Reverse Auctions in a downturn (1)

Procurement Leaders opened its latest issue with the words “Good news, we’re in recession”. I’ve long agreed with this view, as you know, so it’s good to hear the likes of Jason Smith, Principal Advisor of KPMG’s procurement advisory service, reported in Procurement Leaders on the subject:

“Increasingly people are looking to procurement to deliver results,” says KPMG’s Smith. “They can’t actually increase the top line so it’s ‘how can we save money from within the business?’”

Smith points to e-sourcing, strategic sourcing and outsourcing as basic tools to help cut costs. KPMG estimates there is a typical saving of between 5% and 35% using e-auctions and 10% via strategic sourcing. But he believes there’s much more mileage in these techniques.

“The leaders are starting to adopt these tools but they’re not taking them beyond pilot categories such as office supplies. But how can they use those tools on the more strategic indirect purchases? There’s still a long way for even the leaders to go,” he says.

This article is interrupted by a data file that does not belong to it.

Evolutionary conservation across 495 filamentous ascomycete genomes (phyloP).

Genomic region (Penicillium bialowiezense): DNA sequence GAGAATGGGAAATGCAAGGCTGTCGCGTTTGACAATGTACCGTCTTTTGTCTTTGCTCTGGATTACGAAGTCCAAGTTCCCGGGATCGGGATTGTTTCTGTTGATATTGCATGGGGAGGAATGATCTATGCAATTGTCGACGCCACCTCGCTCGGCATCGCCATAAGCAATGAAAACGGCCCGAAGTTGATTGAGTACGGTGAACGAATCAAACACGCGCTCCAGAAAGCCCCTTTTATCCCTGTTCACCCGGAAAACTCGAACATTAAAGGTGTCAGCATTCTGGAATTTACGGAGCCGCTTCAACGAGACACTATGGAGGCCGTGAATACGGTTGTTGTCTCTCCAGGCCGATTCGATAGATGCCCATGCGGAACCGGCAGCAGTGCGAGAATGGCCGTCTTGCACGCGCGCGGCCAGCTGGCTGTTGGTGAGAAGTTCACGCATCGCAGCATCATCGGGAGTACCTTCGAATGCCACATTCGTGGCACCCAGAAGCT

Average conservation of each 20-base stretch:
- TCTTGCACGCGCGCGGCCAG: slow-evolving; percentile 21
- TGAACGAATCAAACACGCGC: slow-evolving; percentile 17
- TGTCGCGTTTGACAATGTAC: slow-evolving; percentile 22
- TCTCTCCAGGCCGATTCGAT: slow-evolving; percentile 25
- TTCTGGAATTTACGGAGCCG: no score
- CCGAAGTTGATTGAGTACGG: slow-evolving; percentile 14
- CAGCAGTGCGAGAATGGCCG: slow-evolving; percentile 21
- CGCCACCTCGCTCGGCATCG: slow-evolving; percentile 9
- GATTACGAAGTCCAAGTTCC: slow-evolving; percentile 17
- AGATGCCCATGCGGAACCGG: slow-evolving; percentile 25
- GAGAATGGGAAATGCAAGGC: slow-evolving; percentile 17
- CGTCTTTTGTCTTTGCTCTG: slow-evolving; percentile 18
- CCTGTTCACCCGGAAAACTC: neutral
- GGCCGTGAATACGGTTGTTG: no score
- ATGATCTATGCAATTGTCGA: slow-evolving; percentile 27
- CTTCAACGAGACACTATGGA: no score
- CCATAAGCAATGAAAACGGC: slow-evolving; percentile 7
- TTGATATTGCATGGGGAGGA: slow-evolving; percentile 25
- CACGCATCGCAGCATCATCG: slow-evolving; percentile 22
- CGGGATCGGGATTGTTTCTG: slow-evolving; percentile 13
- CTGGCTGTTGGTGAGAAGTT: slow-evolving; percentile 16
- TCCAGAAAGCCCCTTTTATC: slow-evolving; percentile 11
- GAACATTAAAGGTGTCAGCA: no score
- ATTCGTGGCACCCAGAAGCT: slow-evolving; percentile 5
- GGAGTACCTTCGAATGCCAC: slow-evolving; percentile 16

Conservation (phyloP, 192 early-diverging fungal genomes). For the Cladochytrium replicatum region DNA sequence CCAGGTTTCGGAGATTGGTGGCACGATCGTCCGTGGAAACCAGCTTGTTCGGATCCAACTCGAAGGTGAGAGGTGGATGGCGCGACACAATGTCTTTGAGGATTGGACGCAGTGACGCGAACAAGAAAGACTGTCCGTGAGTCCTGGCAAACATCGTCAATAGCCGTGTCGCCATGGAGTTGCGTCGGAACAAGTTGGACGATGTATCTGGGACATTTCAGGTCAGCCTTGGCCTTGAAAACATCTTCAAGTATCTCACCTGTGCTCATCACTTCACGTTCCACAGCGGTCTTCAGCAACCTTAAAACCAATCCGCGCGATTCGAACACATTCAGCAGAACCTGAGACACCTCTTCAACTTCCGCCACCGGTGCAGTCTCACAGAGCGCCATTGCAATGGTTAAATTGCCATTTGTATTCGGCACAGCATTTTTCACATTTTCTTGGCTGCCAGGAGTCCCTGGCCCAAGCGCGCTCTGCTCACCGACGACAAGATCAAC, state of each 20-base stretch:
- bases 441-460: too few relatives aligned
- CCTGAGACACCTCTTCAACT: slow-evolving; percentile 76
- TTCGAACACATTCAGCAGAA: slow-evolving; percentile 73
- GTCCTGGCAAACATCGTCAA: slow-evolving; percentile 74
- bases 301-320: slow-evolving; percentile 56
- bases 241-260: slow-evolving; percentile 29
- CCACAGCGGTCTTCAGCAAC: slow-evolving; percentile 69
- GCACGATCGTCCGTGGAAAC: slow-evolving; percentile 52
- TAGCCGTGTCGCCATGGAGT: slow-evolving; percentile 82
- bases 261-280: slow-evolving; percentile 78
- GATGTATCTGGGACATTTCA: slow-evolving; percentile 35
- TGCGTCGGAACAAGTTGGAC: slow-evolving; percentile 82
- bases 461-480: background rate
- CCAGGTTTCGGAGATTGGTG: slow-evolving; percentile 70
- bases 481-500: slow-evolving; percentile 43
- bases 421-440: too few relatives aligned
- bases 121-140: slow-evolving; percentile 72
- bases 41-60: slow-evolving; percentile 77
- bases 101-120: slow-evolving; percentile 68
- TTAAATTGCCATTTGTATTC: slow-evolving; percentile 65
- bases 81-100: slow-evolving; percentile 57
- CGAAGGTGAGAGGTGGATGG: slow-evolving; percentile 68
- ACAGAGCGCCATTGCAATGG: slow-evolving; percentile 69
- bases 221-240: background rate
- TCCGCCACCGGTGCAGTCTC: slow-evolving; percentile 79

A good question to ask. From my (probably biased) perspective I would imagine a big part of the reason for failing to take these initiatives beyond the pilot stage is largely down to a lack of resource and focus within the buying organisation. Any other views?



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One response to “Reverse Auctions in a downturn (1)”

  1. Its been claimed that reverse auction procurement would save 5% to 35% of the total spend. then why procurement manager restric themselves within the pilot categories?

    How do you strategies the marketing services. would you go for reverse auction? what kind of strategy would you adopt? i feel marketing services are more senstive compared spefic commodities/products.

    your thoughts on e-auction staretgies for marketing services?

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